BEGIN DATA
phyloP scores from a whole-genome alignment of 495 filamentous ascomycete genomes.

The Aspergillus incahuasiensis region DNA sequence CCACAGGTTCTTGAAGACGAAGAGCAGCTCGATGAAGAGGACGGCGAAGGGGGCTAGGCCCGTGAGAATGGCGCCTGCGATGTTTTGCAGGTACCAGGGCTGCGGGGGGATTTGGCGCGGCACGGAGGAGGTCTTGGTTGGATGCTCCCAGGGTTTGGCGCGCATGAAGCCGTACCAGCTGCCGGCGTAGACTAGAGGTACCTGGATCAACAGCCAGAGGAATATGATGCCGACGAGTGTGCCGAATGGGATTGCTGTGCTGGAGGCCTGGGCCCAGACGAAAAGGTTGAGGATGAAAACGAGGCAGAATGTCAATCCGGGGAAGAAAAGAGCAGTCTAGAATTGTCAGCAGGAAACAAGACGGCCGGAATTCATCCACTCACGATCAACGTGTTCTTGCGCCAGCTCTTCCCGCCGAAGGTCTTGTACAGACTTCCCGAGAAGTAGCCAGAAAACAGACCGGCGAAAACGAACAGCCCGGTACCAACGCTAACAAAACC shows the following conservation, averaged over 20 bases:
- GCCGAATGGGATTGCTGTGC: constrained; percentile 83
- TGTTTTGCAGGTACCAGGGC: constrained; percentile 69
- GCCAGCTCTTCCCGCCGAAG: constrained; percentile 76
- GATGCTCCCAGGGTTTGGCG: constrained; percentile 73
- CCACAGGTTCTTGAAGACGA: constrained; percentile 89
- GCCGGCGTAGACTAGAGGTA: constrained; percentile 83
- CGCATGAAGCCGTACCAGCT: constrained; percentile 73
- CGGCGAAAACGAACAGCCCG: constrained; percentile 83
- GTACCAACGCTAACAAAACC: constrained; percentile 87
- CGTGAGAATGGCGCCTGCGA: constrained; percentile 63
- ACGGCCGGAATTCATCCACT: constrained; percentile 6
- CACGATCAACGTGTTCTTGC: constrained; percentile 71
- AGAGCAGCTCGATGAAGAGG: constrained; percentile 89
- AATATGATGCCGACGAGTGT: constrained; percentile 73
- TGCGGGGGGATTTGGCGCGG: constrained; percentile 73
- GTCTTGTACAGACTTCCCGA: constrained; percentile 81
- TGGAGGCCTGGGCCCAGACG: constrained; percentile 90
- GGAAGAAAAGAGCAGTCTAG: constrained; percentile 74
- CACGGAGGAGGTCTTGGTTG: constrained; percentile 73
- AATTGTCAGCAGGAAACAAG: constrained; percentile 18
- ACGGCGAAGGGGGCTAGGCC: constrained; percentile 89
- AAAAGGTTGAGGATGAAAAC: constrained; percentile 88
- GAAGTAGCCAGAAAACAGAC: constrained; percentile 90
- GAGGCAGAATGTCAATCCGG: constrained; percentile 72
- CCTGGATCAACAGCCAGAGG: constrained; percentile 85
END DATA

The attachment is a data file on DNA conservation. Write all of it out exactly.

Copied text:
phyloP scores from a whole-genome alignment of 495 filamentous ascomycete genomes.

The Aspergillus incahuasiensis region DNA sequence CCACAGGTTCTTGAAGACGAAGAGCAGCTCGATGAAGAGGACGGCGAAGGGGGCTAGGCCCGTGAGAATGGCGCCTGCGATGTTTTGCAGGTACCAGGGCTGCGGGGGGATTTGGCGCGGCACGGAGGAGGTCTTGGTTGGATGCTCCCAGGGTTTGGCGCGCATGAAGCCGTACCAGCTGCCGGCGTAGACTAGAGGTACCTGGATCAACAGCCAGAGGAATATGATGCCGACGAGTGTGCCGAATGGGATTGCTGTGCTGGAGGCCTGGGCCCAGACGAAAAGGTTGAGGATGAAAACGAGGCAGAATGTCAATCCGGGGAAGAAAAGAGCAGTCTAGAATTGTCAGCAGGAAACAAGACGGCCGGAATTCATCCACTCACGATCAACGTGTTCTTGCGCCAGCTCTTCCCGCCGAAGGTCTTGTACAGACTTCCCGAGAAGTAGCCAGAAAACAGACCGGCGAAAACGAACAGCCCGGTACCAACGCTAACAAAACC shows the following conservation, averaged over 20 bases:
- GCCGAATGGGATTGCTGTGC: constrained; percentile 83
- TGTTTTGCAGGTACCAGGGC: constrained; percentile 69
- GCCAGCTCTTCCCGCCGAAG: constrained; percentile 76
- GATGCTCCCAGGGTTTGGCG: constrained; percentile 73
- CCACAGGTTCTTGAAGACGA: constrained; percentile 89
- GCCGGCGTAGACTAGAGGTA: constrained; percentile 83
- CGCATGAAGCCGTACCAGCT: constrained; percentile 73
- CGGCGAAAACGAACAGCCCG: constrained; percentile 83
- GTACCAACGCTAACAAAACC: constrained; percentile 87
- CGTGAGAATGGCGCCTGCGA: constrained; percentile 63
- ACGGCCGGAATTCATCCACT: constrained; percentile 6
- CACGATCAACGTGTTCTTGC: constrained; percentile 71
- AGAGCAGCTCGATGAAGAGG: constrained; percentile 89
- AATATGATGCCGACGAGTGT: constrained; percentile 73
- TGCGGGGGGATTTGGCGCGG: constrained; percentile 73
- GTCTTGTACAGACTTCCCGA: constrained; percentile 81
- TGGAGGCCTGGGCCCAGACG: constrained; percentile 90
- GGAAGAAAAGAGCAGTCTAG: constrained; percentile 74
- CACGGAGGAGGTCTTGGTTG: constrained; percentile 73
- AATTGTCAGCAGGAAACAAG: constrained; percentile 18
- ACGGCGAAGGGGGCTAGGCC: constrained; percentile 89
- AAAAGGTTGAGGATGAAAAC: constrained; percentile 88
- GAAGTAGCCAGAAAACAGAC: constrained; percentile 90
- GAGGCAGAATGTCAATCCGG: constrained; percentile 72
- CCTGGATCAACAGCCAGAGG: constrained; percentile 85